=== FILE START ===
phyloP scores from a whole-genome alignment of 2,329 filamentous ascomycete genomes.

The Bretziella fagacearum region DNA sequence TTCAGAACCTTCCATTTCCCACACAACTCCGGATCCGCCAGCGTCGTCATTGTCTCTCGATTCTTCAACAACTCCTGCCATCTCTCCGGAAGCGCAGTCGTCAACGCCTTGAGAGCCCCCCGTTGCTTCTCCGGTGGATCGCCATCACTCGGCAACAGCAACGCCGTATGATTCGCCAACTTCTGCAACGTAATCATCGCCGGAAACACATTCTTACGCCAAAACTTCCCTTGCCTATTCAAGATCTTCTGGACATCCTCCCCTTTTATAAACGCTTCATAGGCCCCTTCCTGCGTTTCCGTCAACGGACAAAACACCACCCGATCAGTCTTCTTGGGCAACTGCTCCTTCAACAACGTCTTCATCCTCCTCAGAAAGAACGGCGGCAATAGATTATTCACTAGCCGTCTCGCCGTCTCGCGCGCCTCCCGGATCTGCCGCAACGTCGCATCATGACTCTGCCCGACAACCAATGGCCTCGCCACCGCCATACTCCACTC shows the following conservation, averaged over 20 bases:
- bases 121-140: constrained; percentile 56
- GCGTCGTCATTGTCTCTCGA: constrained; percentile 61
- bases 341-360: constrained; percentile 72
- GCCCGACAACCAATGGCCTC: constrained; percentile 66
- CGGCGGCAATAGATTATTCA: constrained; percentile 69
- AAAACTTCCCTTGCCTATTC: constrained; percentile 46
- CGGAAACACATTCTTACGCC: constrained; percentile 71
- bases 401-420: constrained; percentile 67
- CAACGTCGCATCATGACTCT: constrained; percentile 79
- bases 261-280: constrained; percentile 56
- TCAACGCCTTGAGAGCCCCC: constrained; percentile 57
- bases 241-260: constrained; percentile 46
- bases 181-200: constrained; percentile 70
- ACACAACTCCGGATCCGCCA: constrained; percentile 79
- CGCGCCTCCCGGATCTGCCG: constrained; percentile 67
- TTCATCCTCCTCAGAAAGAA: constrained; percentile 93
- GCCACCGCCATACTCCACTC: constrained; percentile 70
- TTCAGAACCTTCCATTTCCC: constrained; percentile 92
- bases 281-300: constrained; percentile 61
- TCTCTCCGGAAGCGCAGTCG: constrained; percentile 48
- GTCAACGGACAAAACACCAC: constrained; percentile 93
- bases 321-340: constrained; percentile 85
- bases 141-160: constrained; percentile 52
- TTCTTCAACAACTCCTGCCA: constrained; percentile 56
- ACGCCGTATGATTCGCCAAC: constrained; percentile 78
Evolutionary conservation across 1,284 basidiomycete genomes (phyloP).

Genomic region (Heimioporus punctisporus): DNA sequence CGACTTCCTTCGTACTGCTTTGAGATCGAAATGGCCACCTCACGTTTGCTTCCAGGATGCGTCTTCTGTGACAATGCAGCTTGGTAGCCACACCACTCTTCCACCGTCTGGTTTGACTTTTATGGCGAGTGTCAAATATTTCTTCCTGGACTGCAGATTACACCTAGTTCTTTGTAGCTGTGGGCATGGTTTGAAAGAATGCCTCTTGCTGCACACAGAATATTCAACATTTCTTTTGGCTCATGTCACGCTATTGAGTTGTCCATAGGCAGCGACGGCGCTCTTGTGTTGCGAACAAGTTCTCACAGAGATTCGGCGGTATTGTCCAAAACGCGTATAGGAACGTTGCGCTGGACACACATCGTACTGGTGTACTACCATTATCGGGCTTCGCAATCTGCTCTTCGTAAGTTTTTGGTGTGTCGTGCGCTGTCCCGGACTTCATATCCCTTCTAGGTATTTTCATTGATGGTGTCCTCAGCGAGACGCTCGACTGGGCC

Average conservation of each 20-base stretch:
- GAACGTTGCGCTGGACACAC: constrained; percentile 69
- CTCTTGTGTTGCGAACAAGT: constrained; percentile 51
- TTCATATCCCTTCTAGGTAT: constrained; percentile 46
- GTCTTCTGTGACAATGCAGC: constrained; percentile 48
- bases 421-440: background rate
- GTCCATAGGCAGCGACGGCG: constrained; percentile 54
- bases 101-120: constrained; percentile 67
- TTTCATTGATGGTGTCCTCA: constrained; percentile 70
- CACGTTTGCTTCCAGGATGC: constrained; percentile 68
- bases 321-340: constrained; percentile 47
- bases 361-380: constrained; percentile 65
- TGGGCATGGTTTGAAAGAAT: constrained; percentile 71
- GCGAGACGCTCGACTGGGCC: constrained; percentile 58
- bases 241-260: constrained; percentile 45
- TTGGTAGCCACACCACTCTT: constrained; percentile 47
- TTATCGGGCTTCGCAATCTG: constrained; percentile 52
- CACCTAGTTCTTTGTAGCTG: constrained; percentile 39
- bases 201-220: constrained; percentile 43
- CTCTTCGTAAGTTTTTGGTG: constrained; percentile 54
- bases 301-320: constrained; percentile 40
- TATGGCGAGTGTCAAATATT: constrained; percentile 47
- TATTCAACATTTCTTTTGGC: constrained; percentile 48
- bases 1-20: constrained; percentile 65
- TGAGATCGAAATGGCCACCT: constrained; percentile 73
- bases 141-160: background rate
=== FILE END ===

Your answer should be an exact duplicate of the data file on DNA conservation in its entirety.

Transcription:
phyloP scores from a whole-genome alignment of 2,329 filamentous ascomycete genomes.

The Bretziella fagacearum region DNA sequence TTCAGAACCTTCCATTTCCCACACAACTCCGGATCCGCCAGCGTCGTCATTGTCTCTCGATTCTTCAACAACTCCTGCCATCTCTCCGGAAGCGCAGTCGTCAACGCCTTGAGAGCCCCCCGTTGCTTCTCCGGTGGATCGCCATCACTCGGCAACAGCAACGCCGTATGATTCGCCAACTTCTGCAACGTAATCATCGCCGGAAACACATTCTTACGCCAAAACTTCCCTTGCCTATTCAAGATCTTCTGGACATCCTCCCCTTTTATAAACGCTTCATAGGCCCCTTCCTGCGTTTCCGTCAACGGACAAAACACCACCCGATCAGTCTTCTTGGGCAACTGCTCCTTCAACAACGTCTTCATCCTCCTCAGAAAGAACGGCGGCAATAGATTATTCACTAGCCGTCTCGCCGTCTCGCGCGCCTCCCGGATCTGCCGCAACGTCGCATCATGACTCTGCCCGACAACCAATGGCCTCGCCACCGCCATACTCCACTC shows the following conservation, averaged over 20 bases:
- bases 121-140: constrained; percentile 56
- GCGTCGTCATTGTCTCTCGA: constrained; percentile 61
- bases 341-360: constrained; percentile 72
- GCCCGACAACCAATGGCCTC: constrained; percentile 66
- CGGCGGCAATAGATTATTCA: constrained; percentile 69
- AAAACTTCCCTTGCCTATTC: constrained; percentile 46
- CGGAAACACATTCTTACGCC: constrained; percentile 71
- bases 401-420: constrained; percentile 67
- CAACGTCGCATCATGACTCT: constrained; percentile 79
- bases 261-280: constrained; percentile 56
- TCAACGCCTTGAGAGCCCCC: constrained; percentile 57
- bases 241-260: constrained; percentile 46
- bases 181-200: constrained; percentile 70
- ACACAACTCCGGATCCGCCA: constrained; percentile 79
- CGCGCCTCCCGGATCTGCCG: constrained; percentile 67
- TTCATCCTCCTCAGAAAGAA: constrained; percentile 93
- GCCACCGCCATACTCCACTC: constrained; percentile 70
- TTCAGAACCTTCCATTTCCC: constrained; percentile 92
- bases 281-300: constrained; percentile 61
- TCTCTCCGGAAGCGCAGTCG: constrained; percentile 48
- GTCAACGGACAAAACACCAC: constrained; percentile 93
- bases 321-340: constrained; percentile 85
- bases 141-160: constrained; percentile 52
- TTCTTCAACAACTCCTGCCA: constrained; percentile 56
- ACGCCGTATGATTCGCCAAC: constrained; percentile 78
Evolutionary conservation across 1,284 basidiomycete genomes (phyloP).

Genomic region (Heimioporus punctisporus): DNA sequence CGACTTCCTTCGTACTGCTTTGAGATCGAAATGGCCACCTCACGTTTGCTTCCAGGATGCGTCTTCTGTGACAATGCAGCTTGGTAGCCACACCACTCTTCCACCGTCTGGTTTGACTTTTATGGCGAGTGTCAAATATTTCTTCCTGGACTGCAGATTACACCTAGTTCTTTGTAGCTGTGGGCATGGTTTGAAAGAATGCCTCTTGCTGCACACAGAATATTCAACATTTCTTTTGGCTCATGTCACGCTATTGAGTTGTCCATAGGCAGCGACGGCGCTCTTGTGTTGCGAACAAGTTCTCACAGAGATTCGGCGGTATTGTCCAAAACGCGTATAGGAACGTTGCGCTGGACACACATCGTACTGGTGTACTACCATTATCGGGCTTCGCAATCTGCTCTTCGTAAGTTTTTGGTGTGTCGTGCGCTGTCCCGGACTTCATATCCCTTCTAGGTATTTTCATTGATGGTGTCCTCAGCGAGACGCTCGACTGGGCC

Average conservation of each 20-base stretch:
- GAACGTTGCGCTGGACACAC: constrained; percentile 69
- CTCTTGTGTTGCGAACAAGT: constrained; percentile 51
- TTCATATCCCTTCTAGGTAT: constrained; percentile 46
- GTCTTCTGTGACAATGCAGC: constrained; percentile 48
- bases 421-440: background rate
- GTCCATAGGCAGCGACGGCG: constrained; percentile 54
- bases 101-120: constrained; percentile 67
- TTTCATTGATGGTGTCCTCA: constrained; percentile 70
- CACGTTTGCTTCCAGGATGC: constrained; percentile 68
- bases 321-340: constrained; percentile 47
- bases 361-380: constrained; percentile 65
- TGGGCATGGTTTGAAAGAAT: constrained; percentile 71
- GCGAGACGCTCGACTGGGCC: constrained; percentile 58
- bases 241-260: constrained; percentile 45
- TTGGTAGCCACACCACTCTT: constrained; percentile 47
- TTATCGGGCTTCGCAATCTG: constrained; percentile 52
- CACCTAGTTCTTTGTAGCTG: constrained; percentile 39
- bases 201-220: constrained; percentile 43
- CTCTTCGTAAGTTTTTGGTG: constrained; percentile 54
- bases 301-320: constrained; percentile 40
- TATGGCGAGTGTCAAATATT: constrained; percentile 47
- TATTCAACATTTCTTTTGGC: constrained; percentile 48
- bases 1-20: constrained; percentile 65
- TGAGATCGAAATGGCCACCT: constrained; percentile 73
- bases 141-160: background rate